# At what distance are dishwasher sound levels (db) measured?

Asked by LuckyGuy (33324) April 17th, 2014

I have a sound pressure level meter (db meter) and can measure my dishwasher easily. I would call my old dishwasher “very noisy”. It is loud enough to interfere with the radio and speech. At 3 meters, 10 ft I get
40–42 db during fill (quiet)
62–66 db during wash. (very noisy)
39–41 db during pump out. (quiet)
But these levels obviously depend upon the distance. In another room I can’t hear it at all.

I can’t find any specifications that detail how current dishwashers are measured. What cycle? What distance? Are they reporting the average or the peak?
Reporting a spec in db without listing the distance is like saying “My car only uses a liter of gasoline on a typical trip to the grocery store.” We need to know the distance to make the number meaningful.
So how do they measure it?
If I am in another room the
60 know 40 to 50db is very quiet. and 47 to 55 is ”,

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## 13 Answers

I would think it would have to be the peak db most likely rather than the average throughout a cycle. Is there a formula for computing how sound diminishes with it’s distance from a source?

I’m guessing there are many liberties taken with the published data. UL-1206 should cover this. If it does not then be skeptical.

@Adirondackwannabe When you compare dishwashers they just show one number and say things like . “At 44 db our dishwasher is the quietest in its class.” The numbers are meaningless without the initial conditions.

@ARE_you_kidding_me I just went to the UL site. There is plenty of electrical safety testing there but I did not see noise measurement.

I am looking for the definition of the test. Without that info the results can all be bogus.

LuckyGuy (33324)

I have a feeling the tests probably are bogus. You could test yours averaging through all cycles at say a meter away and compare to the spec just to get an idea.

GQ. I was shopping for a dishwasher this past weekend. There must be a standard for the test, or you are correct the results would mean nothing. Not only does it matter how far from the appliance, but also if the appliance is tested free standing or inside a cabinet. When inside a cabinet the difference of space from the washer to the cabinet can affect the noise I would think. Half a centimeter, centimeter, might move the decibel a few points.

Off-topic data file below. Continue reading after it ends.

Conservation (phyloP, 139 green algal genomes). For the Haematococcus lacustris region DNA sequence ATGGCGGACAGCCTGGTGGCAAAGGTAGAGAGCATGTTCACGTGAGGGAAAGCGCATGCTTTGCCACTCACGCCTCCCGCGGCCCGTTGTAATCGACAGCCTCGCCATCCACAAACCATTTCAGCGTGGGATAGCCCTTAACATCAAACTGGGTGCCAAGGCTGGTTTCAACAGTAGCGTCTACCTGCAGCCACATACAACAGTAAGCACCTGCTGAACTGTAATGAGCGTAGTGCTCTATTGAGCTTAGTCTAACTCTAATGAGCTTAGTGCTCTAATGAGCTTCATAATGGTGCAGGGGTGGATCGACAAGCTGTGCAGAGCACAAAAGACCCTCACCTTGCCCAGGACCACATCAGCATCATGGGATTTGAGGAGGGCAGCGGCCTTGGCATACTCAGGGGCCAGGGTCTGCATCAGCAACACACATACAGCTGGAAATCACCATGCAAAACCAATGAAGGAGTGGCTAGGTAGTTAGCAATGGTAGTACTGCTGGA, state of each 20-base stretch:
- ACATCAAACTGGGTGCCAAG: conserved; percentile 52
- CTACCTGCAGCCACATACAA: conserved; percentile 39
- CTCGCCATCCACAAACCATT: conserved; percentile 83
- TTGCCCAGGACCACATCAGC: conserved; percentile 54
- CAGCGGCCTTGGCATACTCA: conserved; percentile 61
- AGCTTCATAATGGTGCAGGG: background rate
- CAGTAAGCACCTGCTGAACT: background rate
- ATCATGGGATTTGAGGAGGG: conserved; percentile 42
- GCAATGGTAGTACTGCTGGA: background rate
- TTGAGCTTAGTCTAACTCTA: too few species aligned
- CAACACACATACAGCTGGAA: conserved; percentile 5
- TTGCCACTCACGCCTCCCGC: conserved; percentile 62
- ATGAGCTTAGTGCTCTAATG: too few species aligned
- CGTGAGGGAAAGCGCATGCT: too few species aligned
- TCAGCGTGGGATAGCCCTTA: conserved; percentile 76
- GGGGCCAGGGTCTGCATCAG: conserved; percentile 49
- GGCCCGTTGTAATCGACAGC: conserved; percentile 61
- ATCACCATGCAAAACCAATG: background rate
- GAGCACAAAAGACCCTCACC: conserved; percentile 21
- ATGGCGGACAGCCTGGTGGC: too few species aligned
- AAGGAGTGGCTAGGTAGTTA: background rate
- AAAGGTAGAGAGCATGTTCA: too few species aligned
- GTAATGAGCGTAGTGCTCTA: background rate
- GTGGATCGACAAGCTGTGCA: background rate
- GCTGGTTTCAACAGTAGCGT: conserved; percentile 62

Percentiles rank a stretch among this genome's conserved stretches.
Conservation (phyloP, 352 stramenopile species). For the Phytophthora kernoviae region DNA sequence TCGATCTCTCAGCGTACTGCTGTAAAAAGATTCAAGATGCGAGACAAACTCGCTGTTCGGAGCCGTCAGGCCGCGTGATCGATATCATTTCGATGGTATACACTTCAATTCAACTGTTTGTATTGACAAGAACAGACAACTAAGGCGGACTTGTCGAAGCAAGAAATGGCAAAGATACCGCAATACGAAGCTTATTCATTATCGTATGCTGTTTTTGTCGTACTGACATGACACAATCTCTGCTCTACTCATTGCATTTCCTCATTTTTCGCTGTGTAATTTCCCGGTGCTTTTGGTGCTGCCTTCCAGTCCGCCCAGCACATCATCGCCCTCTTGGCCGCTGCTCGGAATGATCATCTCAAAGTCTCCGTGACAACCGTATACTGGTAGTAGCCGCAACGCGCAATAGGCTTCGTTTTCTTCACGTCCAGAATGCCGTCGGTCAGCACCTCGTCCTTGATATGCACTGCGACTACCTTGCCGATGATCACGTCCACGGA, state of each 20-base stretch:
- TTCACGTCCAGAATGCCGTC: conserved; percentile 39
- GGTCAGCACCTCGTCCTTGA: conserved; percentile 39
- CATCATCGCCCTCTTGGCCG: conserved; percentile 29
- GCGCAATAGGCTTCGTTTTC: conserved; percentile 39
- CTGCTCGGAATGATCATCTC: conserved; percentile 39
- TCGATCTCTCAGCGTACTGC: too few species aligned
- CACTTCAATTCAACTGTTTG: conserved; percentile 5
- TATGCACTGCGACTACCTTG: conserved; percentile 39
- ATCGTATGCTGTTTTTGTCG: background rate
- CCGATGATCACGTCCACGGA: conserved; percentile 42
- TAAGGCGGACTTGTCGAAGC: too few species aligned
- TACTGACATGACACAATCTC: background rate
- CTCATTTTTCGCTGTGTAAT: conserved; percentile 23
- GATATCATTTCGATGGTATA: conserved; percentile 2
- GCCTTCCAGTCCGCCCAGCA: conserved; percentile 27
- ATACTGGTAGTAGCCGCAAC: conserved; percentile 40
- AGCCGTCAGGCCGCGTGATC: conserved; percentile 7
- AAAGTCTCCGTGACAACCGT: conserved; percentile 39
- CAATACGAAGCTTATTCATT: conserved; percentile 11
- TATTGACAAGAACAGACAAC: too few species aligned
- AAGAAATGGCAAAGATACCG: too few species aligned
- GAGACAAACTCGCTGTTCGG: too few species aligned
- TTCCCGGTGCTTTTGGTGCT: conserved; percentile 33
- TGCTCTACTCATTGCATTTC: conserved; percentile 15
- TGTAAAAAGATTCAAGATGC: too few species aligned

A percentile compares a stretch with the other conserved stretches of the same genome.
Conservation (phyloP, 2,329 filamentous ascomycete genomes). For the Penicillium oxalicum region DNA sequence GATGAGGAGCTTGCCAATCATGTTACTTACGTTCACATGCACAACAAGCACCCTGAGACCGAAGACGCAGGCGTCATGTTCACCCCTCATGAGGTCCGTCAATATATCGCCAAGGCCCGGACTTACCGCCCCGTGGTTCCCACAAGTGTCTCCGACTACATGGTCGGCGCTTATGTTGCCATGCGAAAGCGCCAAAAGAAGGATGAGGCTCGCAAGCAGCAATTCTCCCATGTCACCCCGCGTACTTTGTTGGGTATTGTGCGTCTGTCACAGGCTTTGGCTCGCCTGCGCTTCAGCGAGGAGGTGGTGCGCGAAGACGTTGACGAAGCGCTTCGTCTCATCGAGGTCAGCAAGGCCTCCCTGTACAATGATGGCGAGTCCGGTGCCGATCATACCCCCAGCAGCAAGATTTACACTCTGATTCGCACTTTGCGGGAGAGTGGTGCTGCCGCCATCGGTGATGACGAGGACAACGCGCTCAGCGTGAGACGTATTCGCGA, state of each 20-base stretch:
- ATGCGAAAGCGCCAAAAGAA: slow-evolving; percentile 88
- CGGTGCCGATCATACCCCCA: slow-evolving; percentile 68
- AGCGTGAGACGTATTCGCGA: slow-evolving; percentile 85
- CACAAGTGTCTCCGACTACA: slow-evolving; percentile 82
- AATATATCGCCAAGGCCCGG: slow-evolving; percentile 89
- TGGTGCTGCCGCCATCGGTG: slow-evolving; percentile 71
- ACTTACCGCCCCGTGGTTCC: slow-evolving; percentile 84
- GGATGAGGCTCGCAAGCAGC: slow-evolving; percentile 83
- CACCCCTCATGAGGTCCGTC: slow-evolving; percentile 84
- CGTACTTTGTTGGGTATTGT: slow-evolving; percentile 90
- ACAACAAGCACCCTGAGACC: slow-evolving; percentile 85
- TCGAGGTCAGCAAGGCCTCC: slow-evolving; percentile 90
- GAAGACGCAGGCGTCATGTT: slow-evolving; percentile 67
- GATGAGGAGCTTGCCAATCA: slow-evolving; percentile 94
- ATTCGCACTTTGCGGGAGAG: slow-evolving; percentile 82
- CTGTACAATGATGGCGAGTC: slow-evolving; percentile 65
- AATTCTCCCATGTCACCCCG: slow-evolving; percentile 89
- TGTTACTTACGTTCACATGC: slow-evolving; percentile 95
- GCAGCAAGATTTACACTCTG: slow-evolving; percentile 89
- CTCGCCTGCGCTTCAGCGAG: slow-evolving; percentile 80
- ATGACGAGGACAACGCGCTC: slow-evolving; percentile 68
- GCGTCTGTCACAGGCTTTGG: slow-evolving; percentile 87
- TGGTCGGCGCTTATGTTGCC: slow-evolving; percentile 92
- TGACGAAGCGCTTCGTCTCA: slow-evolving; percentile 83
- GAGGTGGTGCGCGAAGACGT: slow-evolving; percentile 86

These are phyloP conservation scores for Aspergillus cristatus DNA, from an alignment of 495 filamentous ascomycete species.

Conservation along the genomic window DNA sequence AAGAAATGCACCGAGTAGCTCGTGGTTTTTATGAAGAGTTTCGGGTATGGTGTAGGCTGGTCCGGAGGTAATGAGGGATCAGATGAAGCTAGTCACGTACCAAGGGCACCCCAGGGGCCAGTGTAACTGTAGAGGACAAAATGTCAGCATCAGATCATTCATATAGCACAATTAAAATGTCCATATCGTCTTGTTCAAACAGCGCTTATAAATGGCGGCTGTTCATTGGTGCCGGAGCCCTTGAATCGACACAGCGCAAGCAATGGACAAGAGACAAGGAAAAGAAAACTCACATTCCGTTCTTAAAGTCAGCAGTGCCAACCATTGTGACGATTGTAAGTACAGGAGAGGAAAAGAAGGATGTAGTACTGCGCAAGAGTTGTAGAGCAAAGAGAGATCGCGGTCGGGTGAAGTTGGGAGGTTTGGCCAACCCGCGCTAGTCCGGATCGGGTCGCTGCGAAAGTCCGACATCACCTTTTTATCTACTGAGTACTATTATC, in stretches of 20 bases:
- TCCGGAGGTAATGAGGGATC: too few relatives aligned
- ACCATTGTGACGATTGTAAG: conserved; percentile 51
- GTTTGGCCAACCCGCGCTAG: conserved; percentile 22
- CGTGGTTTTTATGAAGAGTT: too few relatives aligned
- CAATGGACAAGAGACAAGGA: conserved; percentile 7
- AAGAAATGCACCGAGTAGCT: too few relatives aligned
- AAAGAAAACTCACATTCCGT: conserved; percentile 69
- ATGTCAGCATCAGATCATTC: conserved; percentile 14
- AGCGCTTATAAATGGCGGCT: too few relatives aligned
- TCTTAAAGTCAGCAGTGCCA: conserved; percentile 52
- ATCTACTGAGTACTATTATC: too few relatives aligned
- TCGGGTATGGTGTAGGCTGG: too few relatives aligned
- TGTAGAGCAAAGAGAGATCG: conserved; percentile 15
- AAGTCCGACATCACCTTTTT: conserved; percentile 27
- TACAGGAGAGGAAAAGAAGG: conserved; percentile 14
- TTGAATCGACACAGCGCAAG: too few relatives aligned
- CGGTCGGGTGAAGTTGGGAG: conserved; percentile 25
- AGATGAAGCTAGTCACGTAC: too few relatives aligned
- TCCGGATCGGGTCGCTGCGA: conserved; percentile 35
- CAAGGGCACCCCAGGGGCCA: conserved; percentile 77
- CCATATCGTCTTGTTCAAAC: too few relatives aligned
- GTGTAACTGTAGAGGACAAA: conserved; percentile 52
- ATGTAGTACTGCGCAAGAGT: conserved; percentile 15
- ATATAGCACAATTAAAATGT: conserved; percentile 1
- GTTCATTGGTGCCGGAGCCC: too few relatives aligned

The dishwasher in my apartment is incredibly loud. The one in my last couple of houses have been quiet. I was thinking I would look up the decibel on both so I get a good idea what is quiet enough for me. I don’t need one extremely quiet, but definitely quieter than what I have now.

I tried to goggle a little when I saw your question and could not find information on it. It must be regulated I would think? Maybe you can figure it out by testing a few against their claims. Or, maybe it isn’t regulated? It wouldn’t be the first time we assume there is a standard or regulation and there really isn’t.

JLeslie (52866)

@JLeslie. Believe me, before I wrote this Q, I checked too and did not find useful info.

I want a way to compare my unit at home to a new one that is supposedly “quiet”. Without the distance and definition the numbers can’t be compared. Mine is perfectly quiet (<39 db) for the 5 seconds between the rinse cycle and the pump out. It is quite noisy during the wash cycle. Do unscrupulous manufacturers or their marketing department pick and choose any value they like? Do they time weight them?

LuckyGuy (33324)

The standard for sound measurement is decibels and I think it is measured at one meter from sound source.
I don’t know what distance is used by the dishwasher manufacturers.
I have a Bosch that you can run; stand next to it and I can still hear my wife ask for another cup of tea in her upstairs office in a normal voice.

@LuckyGuy At what decibel is your dishwasher advertised? The GE Profile I had was very quiet. One of the few GE products I feel was quite good.

JLeslie (52866)

@JLeslie Mine is old. 10 years? I’d have to look around to see if I can find it.

LuckyGuy (33324)

Perhaps a group such as Consumer Reports could at least point you in the direction of discovering the testing parameters for appliances.

canidmajor (9565)

@canidmajor GA. Or they might have their own tests so LuckyGuy could cross reference the results.

It’s obvious that the comparisons are not designed for people with technical competence. The assumption is that consumers are in fact morons. The Consumer Reports option from @canidmajor is the way to go. CR is famous for stating every fact pertinent to testing.

stanleybmanly (14118)

I’d imagine it’s measured at peak from a very close distance because decibel levels can vary greatly based on the environment due to reflections, standing waves, diffusion, etc.

Silence04 (4668)

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